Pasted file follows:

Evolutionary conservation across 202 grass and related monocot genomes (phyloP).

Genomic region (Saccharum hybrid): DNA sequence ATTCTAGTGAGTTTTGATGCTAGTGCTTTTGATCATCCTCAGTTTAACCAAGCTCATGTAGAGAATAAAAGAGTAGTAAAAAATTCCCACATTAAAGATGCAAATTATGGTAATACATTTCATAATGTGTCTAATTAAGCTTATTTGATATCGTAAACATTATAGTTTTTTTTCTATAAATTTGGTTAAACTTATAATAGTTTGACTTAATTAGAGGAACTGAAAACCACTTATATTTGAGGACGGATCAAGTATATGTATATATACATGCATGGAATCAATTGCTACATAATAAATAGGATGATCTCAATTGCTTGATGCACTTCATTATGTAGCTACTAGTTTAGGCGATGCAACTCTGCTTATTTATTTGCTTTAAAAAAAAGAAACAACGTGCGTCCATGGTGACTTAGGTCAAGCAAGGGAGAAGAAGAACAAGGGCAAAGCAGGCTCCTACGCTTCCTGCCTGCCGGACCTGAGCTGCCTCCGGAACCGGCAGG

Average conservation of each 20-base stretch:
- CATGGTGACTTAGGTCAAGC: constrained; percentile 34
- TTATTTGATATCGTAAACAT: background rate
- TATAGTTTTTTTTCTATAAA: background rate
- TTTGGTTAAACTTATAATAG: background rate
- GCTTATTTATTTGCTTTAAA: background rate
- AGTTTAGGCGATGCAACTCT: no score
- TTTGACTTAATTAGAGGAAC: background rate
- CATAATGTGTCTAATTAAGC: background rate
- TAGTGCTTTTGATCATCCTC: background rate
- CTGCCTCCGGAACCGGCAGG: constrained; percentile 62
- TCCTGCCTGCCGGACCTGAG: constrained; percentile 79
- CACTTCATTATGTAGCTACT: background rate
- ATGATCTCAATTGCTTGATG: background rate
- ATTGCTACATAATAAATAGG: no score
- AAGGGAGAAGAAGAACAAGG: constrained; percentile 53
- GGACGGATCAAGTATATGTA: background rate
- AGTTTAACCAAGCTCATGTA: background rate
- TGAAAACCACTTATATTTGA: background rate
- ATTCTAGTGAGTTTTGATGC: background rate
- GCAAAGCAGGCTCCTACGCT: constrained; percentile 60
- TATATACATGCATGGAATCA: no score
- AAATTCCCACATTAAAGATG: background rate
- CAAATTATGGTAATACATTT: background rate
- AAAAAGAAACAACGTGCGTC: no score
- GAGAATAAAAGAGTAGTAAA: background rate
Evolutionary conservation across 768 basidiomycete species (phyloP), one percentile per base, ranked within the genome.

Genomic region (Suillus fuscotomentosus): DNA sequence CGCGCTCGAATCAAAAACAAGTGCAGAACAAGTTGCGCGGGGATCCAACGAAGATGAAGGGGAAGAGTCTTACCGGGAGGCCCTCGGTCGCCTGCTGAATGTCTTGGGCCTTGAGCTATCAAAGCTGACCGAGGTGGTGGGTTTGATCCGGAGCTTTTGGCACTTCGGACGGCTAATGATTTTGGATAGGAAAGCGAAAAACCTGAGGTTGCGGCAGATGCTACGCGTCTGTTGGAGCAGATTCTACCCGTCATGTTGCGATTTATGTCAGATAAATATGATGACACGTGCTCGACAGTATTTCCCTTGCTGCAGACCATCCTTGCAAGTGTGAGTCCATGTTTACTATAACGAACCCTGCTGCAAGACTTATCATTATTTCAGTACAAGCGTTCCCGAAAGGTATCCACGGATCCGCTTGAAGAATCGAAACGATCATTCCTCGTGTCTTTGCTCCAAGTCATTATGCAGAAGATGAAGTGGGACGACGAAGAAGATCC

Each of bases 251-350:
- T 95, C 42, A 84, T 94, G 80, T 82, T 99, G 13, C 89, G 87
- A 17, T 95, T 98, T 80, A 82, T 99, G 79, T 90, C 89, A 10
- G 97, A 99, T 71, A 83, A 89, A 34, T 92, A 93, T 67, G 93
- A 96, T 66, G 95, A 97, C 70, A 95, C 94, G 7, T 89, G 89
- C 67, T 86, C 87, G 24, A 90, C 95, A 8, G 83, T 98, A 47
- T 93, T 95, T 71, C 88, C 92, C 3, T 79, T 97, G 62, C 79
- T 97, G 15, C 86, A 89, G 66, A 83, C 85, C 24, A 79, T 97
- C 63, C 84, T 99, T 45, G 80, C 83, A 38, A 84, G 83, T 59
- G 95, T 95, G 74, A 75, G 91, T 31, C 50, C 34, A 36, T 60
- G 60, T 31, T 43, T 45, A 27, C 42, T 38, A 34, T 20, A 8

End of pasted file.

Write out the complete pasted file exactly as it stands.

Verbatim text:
Evolutionary conservation across 202 grass and related monocot genomes (phyloP).

Genomic region (Saccharum hybrid): DNA sequence ATTCTAGTGAGTTTTGATGCTAGTGCTTTTGATCATCCTCAGTTTAACCAAGCTCATGTAGAGAATAAAAGAGTAGTAAAAAATTCCCACATTAAAGATGCAAATTATGGTAATACATTTCATAATGTGTCTAATTAAGCTTATTTGATATCGTAAACATTATAGTTTTTTTTCTATAAATTTGGTTAAACTTATAATAGTTTGACTTAATTAGAGGAACTGAAAACCACTTATATTTGAGGACGGATCAAGTATATGTATATATACATGCATGGAATCAATTGCTACATAATAAATAGGATGATCTCAATTGCTTGATGCACTTCATTATGTAGCTACTAGTTTAGGCGATGCAACTCTGCTTATTTATTTGCTTTAAAAAAAAGAAACAACGTGCGTCCATGGTGACTTAGGTCAAGCAAGGGAGAAGAAGAACAAGGGCAAAGCAGGCTCCTACGCTTCCTGCCTGCCGGACCTGAGCTGCCTCCGGAACCGGCAGG

Average conservation of each 20-base stretch:
- CATGGTGACTTAGGTCAAGC: constrained; percentile 34
- TTATTTGATATCGTAAACAT: background rate
- TATAGTTTTTTTTCTATAAA: background rate
- TTTGGTTAAACTTATAATAG: background rate
- GCTTATTTATTTGCTTTAAA: background rate
- AGTTTAGGCGATGCAACTCT: no score
- TTTGACTTAATTAGAGGAAC: background rate
- CATAATGTGTCTAATTAAGC: background rate
- TAGTGCTTTTGATCATCCTC: background rate
- CTGCCTCCGGAACCGGCAGG: constrained; percentile 62
- TCCTGCCTGCCGGACCTGAG: constrained; percentile 79
- CACTTCATTATGTAGCTACT: background rate
- ATGATCTCAATTGCTTGATG: background rate
- ATTGCTACATAATAAATAGG: no score
- AAGGGAGAAGAAGAACAAGG: constrained; percentile 53
- GGACGGATCAAGTATATGTA: background rate
- AGTTTAACCAAGCTCATGTA: background rate
- TGAAAACCACTTATATTTGA: background rate
- ATTCTAGTGAGTTTTGATGC: background rate
- GCAAAGCAGGCTCCTACGCT: constrained; percentile 60
- TATATACATGCATGGAATCA: no score
- AAATTCCCACATTAAAGATG: background rate
- CAAATTATGGTAATACATTT: background rate
- AAAAAGAAACAACGTGCGTC: no score
- GAGAATAAAAGAGTAGTAAA: background rate
Evolutionary conservation across 768 basidiomycete species (phyloP), one percentile per base, ranked within the genome.

Genomic region (Suillus fuscotomentosus): DNA sequence CGCGCTCGAATCAAAAACAAGTGCAGAACAAGTTGCGCGGGGATCCAACGAAGATGAAGGGGAAGAGTCTTACCGGGAGGCCCTCGGTCGCCTGCTGAATGTCTTGGGCCTTGAGCTATCAAAGCTGACCGAGGTGGTGGGTTTGATCCGGAGCTTTTGGCACTTCGGACGGCTAATGATTTTGGATAGGAAAGCGAAAAACCTGAGGTTGCGGCAGATGCTACGCGTCTGTTGGAGCAGATTCTACCCGTCATGTTGCGATTTATGTCAGATAAATATGATGACACGTGCTCGACAGTATTTCCCTTGCTGCAGACCATCCTTGCAAGTGTGAGTCCATGTTTACTATAACGAACCCTGCTGCAAGACTTATCATTATTTCAGTACAAGCGTTCCCGAAAGGTATCCACGGATCCGCTTGAAGAATCGAAACGATCATTCCTCGTGTCTTTGCTCCAAGTCATTATGCAGAAGATGAAGTGGGACGACGAAGAAGATCC

Each of bases 251-350:
- T 95, C 42, A 84, T 94, G 80, T 82, T 99, G 13, C 89, G 87
- A 17, T 95, T 98, T 80, A 82, T 99, G 79, T 90, C 89, A 10
- G 97, A 99, T 71, A 83, A 89, A 34, T 92, A 93, T 67, G 93
- A 96, T 66, G 95, A 97, C 70, A 95, C 94, G 7, T 89, G 89
- C 67, T 86, C 87, G 24, A 90, C 95, A 8, G 83, T 98, A 47
- T 93, T 95, T 71, C 88, C 92, C 3, T 79, T 97, G 62, C 79
- T 97, G 15, C 86, A 89, G 66, A 83, C 85, C 24, A 79, T 97
- C 63, C 84, T 99, T 45, G 80, C 83, A 38, A 84, G 83, T 59
- G 95, T 95, G 74, A 75, G 91, T 31, C 50, C 34, A 36, T 60
- G 60, T 31, T 43, T 45, A 27, C 42, T 38, A 34, T 20, A 8